The elements of the metric read as follows:

\begin{displaymath}g_{\mu\nu} = \left[
\begin{array}{cccc}
g_{\rm tt} & 0 & 0 ...
...rphi {\rm t}}& 0 & 0 & g_{\varphi\varphi} \end{array}\right],
\end{displaymath}

  where   

\begin{displaymath}\left\{ \begin{array}{lll}
g_{\rm tt} &= & \beta_{\varphi}\b...
...^2\cos{\theta} = \alpha
\sqrt{\Upsilon}.
\end{array}\right .
\end{displaymath} (2)

In this formulation, the parameter `` $\Omega_{\rm NS}$'' denotes the spin of the neutron star, which is taken to be much smaller than the break-up frequency. $\beta^{\varphi}$ is the frame-dragging frequency associated with the rotation of the NS:

\begin{displaymath}\beta^{\varphi} = \Omega_{\rm {FD}} = \left[\frac{2G}{c^2}\ri...
...}\right]\left(\frac{1}{r^3}\right)R^2_{\rm NS}\Omega_{\rm NS},
\end{displaymath} (3)

where $J_* = I_* \Omega_{\rm {NS}}$, and ${I_* = \frac{2}{5} M_{\rm NS} R^2_{\rm NS}}$ is the moment of inertia of the NS. The parameters: ${c,~ M_{\rm {NS}},~ G,~r_{\rm g} (= \frac{GM_{\rm {NS}}}{c^2}),~ \alpha}$ denote the speed of light, mass of the NS, the gravitational constant, the gravitational radius and the lapse function, respectively. In writing these expressions, we made use of the coordinate transformation $\bar{\theta} = \pi/2{-}\theta$, where we use the latitude $\theta$ instead of the polar distance angle $\bar{\theta}$; hence the appearance of ``$\cos$'' instead of ``$\sin$'' in the metric terms.

The set of general relativistic Navier-Stokes equations in axi-symmetry can be written as the residual vector equation:

R = 0. (4)

The components of this vector read as follows:
1.
The continuity equation

\begin{displaymath}R_1 = {\partial_t D} + L1_{r~\theta} D = 0
\end{displaymath} (5)

2.
The radial momentum equation

\begin{displaymath}R_2= {\partial_t M_r} + L1_{r~\theta} M_r - f_r - L2^r_{r~\theta} M_r = 0
\end{displaymath} (6)

3.
The vertical momentum equation

\begin{displaymath}R_3= {\partial_t M_{\theta}} + L1_{r~\theta} M_{\theta} - f_{\theta} - L2^\theta_{r~\theta} M_{\theta} = 0
\end{displaymath} (7)

4.
The angular momentum equation

\begin{displaymath}R_4= {\partial_t M_{\varphi}} + L1_{r~\theta} M_{\varphi} - f_{\varphi} - L2^\varphi_{r~\theta} M_{\varphi} = 0
\end{displaymath} (8)

5.
The internal energy equation

\begin{displaymath}R_5 = {\partial_t {\cal{E}}^{\rm d}} + L1_{r~\theta} {\cal{E}...
...\frac{\partial u^t}{\partial t} + L1_{r\theta} u^t\right] = 0,
\end{displaymath} (9)

where L $1_{r~\theta}$ are first order advection operators that have the form:

\begin{displaymath}\begin{array}{lll}
{\rm L}1_{r~\theta} ~q~ &=& {(-g)^{-1/2}} ...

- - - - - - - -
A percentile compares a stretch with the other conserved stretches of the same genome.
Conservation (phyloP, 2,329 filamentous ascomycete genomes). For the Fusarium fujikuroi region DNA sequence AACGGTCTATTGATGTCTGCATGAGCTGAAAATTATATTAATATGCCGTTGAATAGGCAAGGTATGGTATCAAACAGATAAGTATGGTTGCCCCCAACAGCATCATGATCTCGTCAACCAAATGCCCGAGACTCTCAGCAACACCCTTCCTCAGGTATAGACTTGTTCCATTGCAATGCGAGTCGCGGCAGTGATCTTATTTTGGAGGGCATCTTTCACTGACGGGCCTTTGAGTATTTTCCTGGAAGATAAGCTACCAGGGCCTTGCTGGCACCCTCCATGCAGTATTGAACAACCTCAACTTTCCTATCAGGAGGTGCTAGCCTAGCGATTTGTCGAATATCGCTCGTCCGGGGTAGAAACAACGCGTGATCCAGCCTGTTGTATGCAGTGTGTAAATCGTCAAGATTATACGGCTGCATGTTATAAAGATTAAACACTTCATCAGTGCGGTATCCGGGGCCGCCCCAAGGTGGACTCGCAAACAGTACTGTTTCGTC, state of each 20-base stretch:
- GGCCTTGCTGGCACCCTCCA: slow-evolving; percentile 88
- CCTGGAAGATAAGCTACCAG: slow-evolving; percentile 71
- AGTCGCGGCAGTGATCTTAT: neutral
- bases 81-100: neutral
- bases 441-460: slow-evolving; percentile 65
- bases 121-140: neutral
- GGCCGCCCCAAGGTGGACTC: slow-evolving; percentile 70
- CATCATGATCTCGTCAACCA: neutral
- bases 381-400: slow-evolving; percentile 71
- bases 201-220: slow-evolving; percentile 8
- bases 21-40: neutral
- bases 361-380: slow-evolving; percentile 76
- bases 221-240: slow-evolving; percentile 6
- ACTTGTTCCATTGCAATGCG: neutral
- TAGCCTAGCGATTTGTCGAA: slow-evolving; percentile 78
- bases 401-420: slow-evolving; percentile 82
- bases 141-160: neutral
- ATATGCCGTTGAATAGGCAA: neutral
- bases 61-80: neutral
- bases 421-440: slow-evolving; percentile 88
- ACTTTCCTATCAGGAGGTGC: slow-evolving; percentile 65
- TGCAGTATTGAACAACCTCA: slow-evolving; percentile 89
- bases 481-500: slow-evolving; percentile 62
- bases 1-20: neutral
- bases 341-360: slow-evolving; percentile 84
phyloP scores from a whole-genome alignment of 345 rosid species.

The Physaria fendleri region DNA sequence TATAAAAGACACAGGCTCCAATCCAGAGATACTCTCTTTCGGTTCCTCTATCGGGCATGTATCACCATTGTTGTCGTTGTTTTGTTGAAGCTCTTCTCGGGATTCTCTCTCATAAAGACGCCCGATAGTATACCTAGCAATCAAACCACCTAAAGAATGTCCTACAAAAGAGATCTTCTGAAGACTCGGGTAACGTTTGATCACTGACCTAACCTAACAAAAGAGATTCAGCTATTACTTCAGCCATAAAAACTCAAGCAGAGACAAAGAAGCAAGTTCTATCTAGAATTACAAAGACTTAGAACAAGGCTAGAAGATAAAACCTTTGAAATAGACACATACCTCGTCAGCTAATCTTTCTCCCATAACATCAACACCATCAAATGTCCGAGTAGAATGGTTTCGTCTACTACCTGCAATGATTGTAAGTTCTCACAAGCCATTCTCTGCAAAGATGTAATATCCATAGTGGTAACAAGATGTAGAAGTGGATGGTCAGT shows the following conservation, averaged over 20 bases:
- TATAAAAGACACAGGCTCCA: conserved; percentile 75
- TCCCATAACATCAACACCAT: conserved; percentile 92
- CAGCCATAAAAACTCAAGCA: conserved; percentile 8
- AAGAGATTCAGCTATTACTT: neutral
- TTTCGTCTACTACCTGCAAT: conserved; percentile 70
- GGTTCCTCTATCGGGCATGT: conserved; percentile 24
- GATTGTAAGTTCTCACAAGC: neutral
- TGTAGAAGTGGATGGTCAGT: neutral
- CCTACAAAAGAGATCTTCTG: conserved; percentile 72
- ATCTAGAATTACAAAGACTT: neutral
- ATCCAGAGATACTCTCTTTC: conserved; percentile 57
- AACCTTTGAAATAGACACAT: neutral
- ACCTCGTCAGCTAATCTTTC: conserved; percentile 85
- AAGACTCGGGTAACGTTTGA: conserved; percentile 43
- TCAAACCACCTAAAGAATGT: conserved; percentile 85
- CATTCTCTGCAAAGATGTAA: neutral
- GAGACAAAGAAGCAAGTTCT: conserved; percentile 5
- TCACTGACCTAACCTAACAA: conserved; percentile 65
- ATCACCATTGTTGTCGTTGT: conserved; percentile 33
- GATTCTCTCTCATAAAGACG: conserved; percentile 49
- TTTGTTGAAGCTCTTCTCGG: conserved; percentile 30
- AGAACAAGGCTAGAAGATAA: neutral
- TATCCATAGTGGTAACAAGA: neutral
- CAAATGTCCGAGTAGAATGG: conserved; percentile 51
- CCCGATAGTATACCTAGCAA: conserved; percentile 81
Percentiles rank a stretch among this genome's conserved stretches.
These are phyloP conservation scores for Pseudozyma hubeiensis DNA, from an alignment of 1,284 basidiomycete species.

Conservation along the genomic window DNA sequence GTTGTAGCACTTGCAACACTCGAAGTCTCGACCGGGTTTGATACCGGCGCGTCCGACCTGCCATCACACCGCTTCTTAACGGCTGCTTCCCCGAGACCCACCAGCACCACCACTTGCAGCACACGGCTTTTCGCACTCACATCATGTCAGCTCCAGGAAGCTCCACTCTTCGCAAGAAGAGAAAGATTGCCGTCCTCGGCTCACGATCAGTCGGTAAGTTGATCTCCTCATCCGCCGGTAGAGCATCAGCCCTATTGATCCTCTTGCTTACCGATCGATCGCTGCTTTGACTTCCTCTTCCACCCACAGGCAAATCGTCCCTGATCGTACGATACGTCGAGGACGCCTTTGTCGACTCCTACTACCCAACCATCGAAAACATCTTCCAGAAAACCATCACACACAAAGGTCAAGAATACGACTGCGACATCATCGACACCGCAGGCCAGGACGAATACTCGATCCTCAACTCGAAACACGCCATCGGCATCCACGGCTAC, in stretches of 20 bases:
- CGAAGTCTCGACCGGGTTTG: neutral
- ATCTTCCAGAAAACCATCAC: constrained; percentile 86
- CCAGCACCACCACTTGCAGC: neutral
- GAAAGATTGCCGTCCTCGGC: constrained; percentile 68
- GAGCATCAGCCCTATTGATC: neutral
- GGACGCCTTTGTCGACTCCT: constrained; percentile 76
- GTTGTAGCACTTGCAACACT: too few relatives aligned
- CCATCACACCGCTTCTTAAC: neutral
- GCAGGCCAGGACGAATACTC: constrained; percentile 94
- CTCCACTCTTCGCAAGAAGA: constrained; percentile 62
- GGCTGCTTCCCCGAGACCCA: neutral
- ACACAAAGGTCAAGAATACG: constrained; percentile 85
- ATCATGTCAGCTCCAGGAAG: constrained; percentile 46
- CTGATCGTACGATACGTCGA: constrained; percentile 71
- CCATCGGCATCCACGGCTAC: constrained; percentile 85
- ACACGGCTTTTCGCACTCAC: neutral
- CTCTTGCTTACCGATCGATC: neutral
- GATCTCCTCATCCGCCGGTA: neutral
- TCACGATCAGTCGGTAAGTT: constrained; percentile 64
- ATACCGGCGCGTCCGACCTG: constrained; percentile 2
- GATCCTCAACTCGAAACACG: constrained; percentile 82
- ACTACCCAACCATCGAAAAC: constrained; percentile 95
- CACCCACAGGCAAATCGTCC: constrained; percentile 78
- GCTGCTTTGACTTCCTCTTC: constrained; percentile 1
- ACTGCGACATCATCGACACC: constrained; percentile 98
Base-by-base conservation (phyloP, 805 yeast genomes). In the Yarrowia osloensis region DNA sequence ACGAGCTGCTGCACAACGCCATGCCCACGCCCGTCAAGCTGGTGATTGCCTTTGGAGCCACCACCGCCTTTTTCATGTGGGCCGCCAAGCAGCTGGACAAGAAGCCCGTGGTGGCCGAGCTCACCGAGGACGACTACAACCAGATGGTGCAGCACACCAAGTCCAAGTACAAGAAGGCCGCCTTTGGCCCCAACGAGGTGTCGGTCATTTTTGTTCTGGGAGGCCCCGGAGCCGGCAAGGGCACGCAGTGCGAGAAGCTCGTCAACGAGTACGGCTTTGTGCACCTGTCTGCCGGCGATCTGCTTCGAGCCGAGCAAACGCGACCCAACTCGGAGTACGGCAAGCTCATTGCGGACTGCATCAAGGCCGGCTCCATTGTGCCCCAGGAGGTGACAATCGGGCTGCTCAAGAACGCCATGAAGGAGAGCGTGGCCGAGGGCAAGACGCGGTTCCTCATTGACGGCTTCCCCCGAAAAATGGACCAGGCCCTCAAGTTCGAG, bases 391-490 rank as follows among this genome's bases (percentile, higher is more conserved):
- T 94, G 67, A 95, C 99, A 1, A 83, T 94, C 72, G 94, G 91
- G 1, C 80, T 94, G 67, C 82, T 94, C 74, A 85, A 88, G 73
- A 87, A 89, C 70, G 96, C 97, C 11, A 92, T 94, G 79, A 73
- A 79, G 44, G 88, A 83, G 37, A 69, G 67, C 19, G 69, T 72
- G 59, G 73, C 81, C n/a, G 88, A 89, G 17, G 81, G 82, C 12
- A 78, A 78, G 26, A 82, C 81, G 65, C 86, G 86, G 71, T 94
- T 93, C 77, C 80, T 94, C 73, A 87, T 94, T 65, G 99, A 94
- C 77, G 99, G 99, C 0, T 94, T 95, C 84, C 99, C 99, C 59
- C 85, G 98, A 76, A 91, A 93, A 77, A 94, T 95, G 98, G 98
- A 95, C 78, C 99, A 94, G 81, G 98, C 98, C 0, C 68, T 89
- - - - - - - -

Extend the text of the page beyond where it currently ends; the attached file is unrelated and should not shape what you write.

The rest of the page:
...ot q V^r + \bar{\nabla}_{\theta} \cdot q V^\theta.
\end{array}\end{displaymath}

$f_{r,~\theta,~\varphi}$ are force terms that include pressure gradients, centrifugal and gravitational forces acting along the radial, polar and azimuthal directions, respectively. ${D} (\doteq \rho u^t)$ is the modified relativistic mass density. ${M}_{\mu}$ are the four-momenta: \((M_t,M_r,M_{\theta},M_{\varphi})
\doteq {{\overline{\rm D}}}(u_t,u_r,u_{\theta},u_{\varphi}),\) where \( {{\overline{\rm D}}} \doteq D
h,\) and ut is the time-like velocity, \( V^\mu= u^\mu/u^t\) is the transport velocity and ``h'' denotes the enthalpy. \(L2^{\xi}_{r\theta}\) are the spatial projections of the viscous stress energy tensor $\rm {T^{\mu\nu}_{Vis}}~$ (see Eq. (1)) in the respective direction. These are obtained from the projection of the viscous tensor along the vector normal to the hyperspace, i.e., constant in time:

\begin{displaymath}L2^{\xi}_{r\theta} = \nabla_{\mu} {\rm T}_{\rm {Vis}}^{\mu\xi...
... + \Gamma_{\mu\lambda}^{\xi} {\rm T}_{\rm {Vis}}^{\mu\lambda},
\end{displaymath}

where $\xi=\{r,\theta,\varphi\}$. $\nabla_\mu$ corresponds to the spatial divergence of a tensor taken in the Boyer-Lindquist coordinates and $\Gamma_{\mu\lambda}^{\xi}$ are the Christoffel's symbols of the second kind.

For completeness, we re-write the forms of these second order viscous operators explicitly as follows:

\begin{displaymath}\begin{array}{llll}
{L2^{r}_{r\theta}}
& = &{\bar{\nabla}_r \...
...ot u^\theta\right)~\left(u_r u^r + 1\right) \Big]},
\end{array}\end{displaymath} (10)


\begin{displaymath}\begin{array}{llll}
{L2^{\theta}_{r\theta}}
& = &\bar{\nabla...
...heta\right)~(u^\theta)^2 + g^{\theta\theta})\Big]},
\end{array}\end{displaymath} (11)


\begin{displaymath}\begin{array}{llll}
{L2^{\varphi}_{r\theta}} & = {\bar{\nabla...
...\varphi u^\varphi +1) \Big]},&\!\!\!\!&\!\!\!\! \\
\end{array}\end{displaymath} (12)

where $g_{\mu\nu}$ is the covariant form of the metric tensor  $g^{\mu\nu}$.

2.1 Simplifying considerations

Most of the above-described collection of viscous terms contains highly non-linear, first and second order operators, some of which are difficult to handle numerically and in most cases enlarge the band-width of the coefficient matrix, while others may decelerate, rather than accelerate, the convergence of the numerical solution procedure. In axi-symmetry, few of these terms can be simplified or even neglected without violating the physical consistency of the numerical scheme.

To outline our simplification strategy, we first mention the following relevant issues:

1.
in most astrophysical fluid flows the molecular viscosity is too small to be relevant on observationally reasonable time scales. This implies that the corresponding Reynolds number, which expresses the ratio of inertial to viscous forces, is too large and cannot be captured by solving the hydrodynamical equations numerically. Thus, in the absence of other forms of viscosity, e.g., turbulent viscosity, the above operators have negligible effects on the dynamical evolution of the flow;
moreover, these operators must vanish asymptotically whenever the fluid velocity approaches the speed of light;
2.